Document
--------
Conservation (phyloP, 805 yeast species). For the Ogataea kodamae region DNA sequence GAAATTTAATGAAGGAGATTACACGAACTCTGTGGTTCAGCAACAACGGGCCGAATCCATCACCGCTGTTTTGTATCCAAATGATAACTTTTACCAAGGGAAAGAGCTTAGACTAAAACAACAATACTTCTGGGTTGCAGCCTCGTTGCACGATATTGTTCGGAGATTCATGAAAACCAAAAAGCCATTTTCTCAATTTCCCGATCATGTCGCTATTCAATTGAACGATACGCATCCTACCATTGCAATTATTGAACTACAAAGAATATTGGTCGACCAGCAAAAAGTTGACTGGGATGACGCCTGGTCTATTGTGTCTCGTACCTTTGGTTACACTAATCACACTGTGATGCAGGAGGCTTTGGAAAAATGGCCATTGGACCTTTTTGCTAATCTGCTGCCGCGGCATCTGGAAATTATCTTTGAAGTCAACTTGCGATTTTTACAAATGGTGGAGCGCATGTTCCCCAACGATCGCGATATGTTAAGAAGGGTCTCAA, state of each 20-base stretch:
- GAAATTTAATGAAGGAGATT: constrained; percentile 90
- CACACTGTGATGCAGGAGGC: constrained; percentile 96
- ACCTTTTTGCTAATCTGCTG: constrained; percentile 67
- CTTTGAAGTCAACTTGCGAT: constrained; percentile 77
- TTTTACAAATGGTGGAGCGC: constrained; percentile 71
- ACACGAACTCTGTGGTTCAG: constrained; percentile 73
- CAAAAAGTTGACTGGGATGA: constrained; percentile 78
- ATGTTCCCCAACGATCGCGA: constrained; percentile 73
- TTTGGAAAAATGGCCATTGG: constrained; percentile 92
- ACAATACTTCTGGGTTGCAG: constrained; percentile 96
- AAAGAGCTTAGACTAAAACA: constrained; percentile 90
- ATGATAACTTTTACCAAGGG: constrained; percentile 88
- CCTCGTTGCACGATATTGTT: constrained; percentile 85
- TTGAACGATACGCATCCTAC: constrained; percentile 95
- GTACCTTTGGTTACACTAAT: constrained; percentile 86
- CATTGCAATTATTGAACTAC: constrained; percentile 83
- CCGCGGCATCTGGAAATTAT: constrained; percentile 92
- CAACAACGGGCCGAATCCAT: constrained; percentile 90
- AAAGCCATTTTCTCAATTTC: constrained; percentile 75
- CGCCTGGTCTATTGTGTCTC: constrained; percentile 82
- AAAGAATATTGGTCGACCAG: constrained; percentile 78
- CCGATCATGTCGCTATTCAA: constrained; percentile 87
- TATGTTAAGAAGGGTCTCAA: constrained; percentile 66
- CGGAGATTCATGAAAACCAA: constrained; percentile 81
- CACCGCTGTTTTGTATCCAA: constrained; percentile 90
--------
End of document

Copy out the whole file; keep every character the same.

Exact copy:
Conservation (phyloP, 805 yeast species). For the Ogataea kodamae region DNA sequence GAAATTTAATGAAGGAGATTACACGAACTCTGTGGTTCAGCAACAACGGGCCGAATCCATCACCGCTGTTTTGTATCCAAATGATAACTTTTACCAAGGGAAAGAGCTTAGACTAAAACAACAATACTTCTGGGTTGCAGCCTCGTTGCACGATATTGTTCGGAGATTCATGAAAACCAAAAAGCCATTTTCTCAATTTCCCGATCATGTCGCTATTCAATTGAACGATACGCATCCTACCATTGCAATTATTGAACTACAAAGAATATTGGTCGACCAGCAAAAAGTTGACTGGGATGACGCCTGGTCTATTGTGTCTCGTACCTTTGGTTACACTAATCACACTGTGATGCAGGAGGCTTTGGAAAAATGGCCATTGGACCTTTTTGCTAATCTGCTGCCGCGGCATCTGGAAATTATCTTTGAAGTCAACTTGCGATTTTTACAAATGGTGGAGCGCATGTTCCCCAACGATCGCGATATGTTAAGAAGGGTCTCAA, state of each 20-base stretch:
- GAAATTTAATGAAGGAGATT: constrained; percentile 90
- CACACTGTGATGCAGGAGGC: constrained; percentile 96
- ACCTTTTTGCTAATCTGCTG: constrained; percentile 67
- CTTTGAAGTCAACTTGCGAT: constrained; percentile 77
- TTTTACAAATGGTGGAGCGC: constrained; percentile 71
- ACACGAACTCTGTGGTTCAG: constrained; percentile 73
- CAAAAAGTTGACTGGGATGA: constrained; percentile 78
- ATGTTCCCCAACGATCGCGA: constrained; percentile 73
- TTTGGAAAAATGGCCATTGG: constrained; percentile 92
- ACAATACTTCTGGGTTGCAG: constrained; percentile 96
- AAAGAGCTTAGACTAAAACA: constrained; percentile 90
- ATGATAACTTTTACCAAGGG: constrained; percentile 88
- CCTCGTTGCACGATATTGTT: constrained; percentile 85
- TTGAACGATACGCATCCTAC: constrained; percentile 95
- GTACCTTTGGTTACACTAAT: constrained; percentile 86
- CATTGCAATTATTGAACTAC: constrained; percentile 83
- CCGCGGCATCTGGAAATTAT: constrained; percentile 92
- CAACAACGGGCCGAATCCAT: constrained; percentile 90
- AAAGCCATTTTCTCAATTTC: constrained; percentile 75
- CGCCTGGTCTATTGTGTCTC: constrained; percentile 82
- AAAGAATATTGGTCGACCAG: constrained; percentile 78
- CCGATCATGTCGCTATTCAA: constrained; percentile 87
- TATGTTAAGAAGGGTCTCAA: constrained; percentile 66
- CGGAGATTCATGAAAACCAA: constrained; percentile 81
- CACCGCTGTTTTGTATCCAA: constrained; percentile 90